…commissioner Barbara Cross noted that such seed libraries on a large scale could very well pose a danger. “Agri-terrorism is a very, very real scenario,” she said. “Protecting and maintaining the food sources of America is an overwhelming challenge … so you’ve got agri-tourism on one side and agri-terrorism on the other.”
…the department indicated… that it would continue to crack down on seed libraries that have established themselves in the state.” LINK
You might be an agri-terrorist if…
- You attempt to start a seed library for members to borrow and replace seeds.
- You don’t test each and every seed packet for germination and “other information” before sharing.
- You actually tell the Department of Agriculture what you intend to do, go along with what they say, then expect a positive result.
- You think that you have the right to share seeds with anyone you want without the Monsanto/Department of Agriculture seal of approval.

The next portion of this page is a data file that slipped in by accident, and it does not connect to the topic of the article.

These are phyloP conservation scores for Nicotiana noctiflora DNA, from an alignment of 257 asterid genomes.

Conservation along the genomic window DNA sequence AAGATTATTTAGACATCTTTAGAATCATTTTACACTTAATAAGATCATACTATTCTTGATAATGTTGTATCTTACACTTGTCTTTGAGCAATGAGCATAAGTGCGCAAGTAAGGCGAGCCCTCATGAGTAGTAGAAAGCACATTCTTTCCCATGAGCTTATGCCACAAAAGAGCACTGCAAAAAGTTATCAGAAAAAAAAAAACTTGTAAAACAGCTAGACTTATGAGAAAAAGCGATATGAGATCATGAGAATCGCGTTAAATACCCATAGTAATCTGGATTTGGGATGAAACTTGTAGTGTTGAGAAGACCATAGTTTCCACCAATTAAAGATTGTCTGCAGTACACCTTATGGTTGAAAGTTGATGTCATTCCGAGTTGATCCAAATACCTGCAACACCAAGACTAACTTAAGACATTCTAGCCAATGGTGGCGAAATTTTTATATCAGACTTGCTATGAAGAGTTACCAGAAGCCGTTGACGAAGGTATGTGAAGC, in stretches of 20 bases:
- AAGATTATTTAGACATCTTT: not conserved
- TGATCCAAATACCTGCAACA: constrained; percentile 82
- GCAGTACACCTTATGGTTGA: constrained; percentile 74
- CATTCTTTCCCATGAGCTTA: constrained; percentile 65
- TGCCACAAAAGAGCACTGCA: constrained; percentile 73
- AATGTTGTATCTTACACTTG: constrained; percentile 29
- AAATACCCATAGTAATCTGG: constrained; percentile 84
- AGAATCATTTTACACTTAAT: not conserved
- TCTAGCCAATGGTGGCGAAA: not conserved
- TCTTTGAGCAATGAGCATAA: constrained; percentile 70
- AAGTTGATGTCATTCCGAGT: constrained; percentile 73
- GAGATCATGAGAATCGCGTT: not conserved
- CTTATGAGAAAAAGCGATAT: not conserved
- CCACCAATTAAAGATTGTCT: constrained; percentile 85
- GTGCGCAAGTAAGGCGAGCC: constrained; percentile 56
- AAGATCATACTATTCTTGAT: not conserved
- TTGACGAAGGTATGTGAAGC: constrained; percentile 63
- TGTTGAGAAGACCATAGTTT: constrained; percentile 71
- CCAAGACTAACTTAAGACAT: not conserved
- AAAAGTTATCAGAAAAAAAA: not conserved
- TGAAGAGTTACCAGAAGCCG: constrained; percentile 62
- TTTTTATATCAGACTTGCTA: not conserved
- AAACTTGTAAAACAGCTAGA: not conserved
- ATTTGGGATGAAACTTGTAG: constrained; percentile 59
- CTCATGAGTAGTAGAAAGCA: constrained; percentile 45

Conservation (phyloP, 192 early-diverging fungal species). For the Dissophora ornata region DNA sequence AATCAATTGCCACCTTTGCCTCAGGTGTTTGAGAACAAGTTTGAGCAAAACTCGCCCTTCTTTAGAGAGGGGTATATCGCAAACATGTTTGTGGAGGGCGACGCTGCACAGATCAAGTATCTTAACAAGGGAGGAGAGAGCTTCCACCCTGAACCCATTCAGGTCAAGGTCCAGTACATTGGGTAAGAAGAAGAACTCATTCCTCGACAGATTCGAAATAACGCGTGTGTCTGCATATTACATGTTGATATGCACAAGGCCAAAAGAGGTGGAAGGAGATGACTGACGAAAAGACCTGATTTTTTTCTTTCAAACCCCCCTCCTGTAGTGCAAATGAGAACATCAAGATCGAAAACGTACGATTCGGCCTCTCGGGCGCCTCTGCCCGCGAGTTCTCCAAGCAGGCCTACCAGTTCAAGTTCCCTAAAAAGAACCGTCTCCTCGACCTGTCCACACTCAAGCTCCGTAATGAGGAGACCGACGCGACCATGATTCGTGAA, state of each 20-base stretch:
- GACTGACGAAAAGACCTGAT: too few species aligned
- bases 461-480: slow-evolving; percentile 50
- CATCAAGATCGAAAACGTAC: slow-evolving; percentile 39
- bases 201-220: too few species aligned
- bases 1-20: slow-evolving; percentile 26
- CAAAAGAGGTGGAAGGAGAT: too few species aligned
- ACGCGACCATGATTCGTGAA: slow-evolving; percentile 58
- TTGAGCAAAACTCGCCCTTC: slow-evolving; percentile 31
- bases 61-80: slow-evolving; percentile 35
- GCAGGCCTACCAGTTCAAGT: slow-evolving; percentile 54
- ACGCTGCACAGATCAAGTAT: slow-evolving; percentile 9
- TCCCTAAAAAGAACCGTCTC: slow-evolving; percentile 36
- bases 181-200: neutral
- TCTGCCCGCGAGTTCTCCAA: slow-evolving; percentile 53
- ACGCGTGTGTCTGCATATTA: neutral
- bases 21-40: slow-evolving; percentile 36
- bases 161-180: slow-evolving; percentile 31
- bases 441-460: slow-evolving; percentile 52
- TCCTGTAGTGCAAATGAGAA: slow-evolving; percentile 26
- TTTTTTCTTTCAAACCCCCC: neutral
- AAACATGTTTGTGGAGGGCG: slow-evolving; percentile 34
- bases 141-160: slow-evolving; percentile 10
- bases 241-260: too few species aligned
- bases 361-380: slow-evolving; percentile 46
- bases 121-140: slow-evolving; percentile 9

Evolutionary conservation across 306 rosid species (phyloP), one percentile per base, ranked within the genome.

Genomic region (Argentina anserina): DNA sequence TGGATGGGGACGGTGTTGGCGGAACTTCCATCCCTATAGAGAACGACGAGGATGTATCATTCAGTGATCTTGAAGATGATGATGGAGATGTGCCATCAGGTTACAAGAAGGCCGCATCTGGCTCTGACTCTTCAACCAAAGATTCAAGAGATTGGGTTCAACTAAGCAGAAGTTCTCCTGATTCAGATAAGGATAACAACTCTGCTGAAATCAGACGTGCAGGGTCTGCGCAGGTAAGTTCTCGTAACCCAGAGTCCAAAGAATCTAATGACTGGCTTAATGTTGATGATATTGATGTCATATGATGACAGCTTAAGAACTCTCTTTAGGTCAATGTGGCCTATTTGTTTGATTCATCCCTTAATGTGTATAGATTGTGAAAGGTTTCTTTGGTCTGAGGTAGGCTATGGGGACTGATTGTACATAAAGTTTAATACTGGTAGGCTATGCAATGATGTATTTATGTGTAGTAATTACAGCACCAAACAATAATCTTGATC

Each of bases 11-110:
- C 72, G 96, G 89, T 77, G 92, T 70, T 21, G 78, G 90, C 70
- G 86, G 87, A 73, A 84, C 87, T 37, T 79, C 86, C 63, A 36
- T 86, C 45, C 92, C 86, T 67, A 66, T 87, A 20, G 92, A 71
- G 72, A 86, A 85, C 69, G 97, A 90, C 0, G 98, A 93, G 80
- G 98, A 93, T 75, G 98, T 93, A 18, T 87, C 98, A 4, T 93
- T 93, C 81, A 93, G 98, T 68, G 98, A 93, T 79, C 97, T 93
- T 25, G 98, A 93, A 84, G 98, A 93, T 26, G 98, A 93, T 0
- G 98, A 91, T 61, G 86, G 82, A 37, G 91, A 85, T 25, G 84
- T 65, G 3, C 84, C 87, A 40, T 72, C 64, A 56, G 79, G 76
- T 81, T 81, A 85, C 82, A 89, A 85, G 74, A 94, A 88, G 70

© 2014 Barbara H. Peterson
And you thought that the government and its media prostitutes were just being protective when they started “warning” us about Ebola.
What’s the charge officer? Sneezing… Read the rest of this entry »
Barbara H. Peterson
While we are all looking the other way at this pending disaster and that looming crisis, the march towards food domination by the U.S. biotech juggernaut is rolling along, right on course.
If you want to see the future, look right under your nose at the smallest of things – the seed. Control the seed and you control the source of life. Control the seed supply of another country and you control the source of life for that country. Read the rest of this entry »
In 1381, at a time of great repression for the British agricultural work force, an extraordinary people’s revolutionary named Wat Tyler sprang to his feet and announced “England should be a nation of self governing communities” to which he added “No lord shall exercise lordship over the people, and, as we are oppressed by so vast a hoard of bishops and clerks, the property of the holy church should be taken and divided.”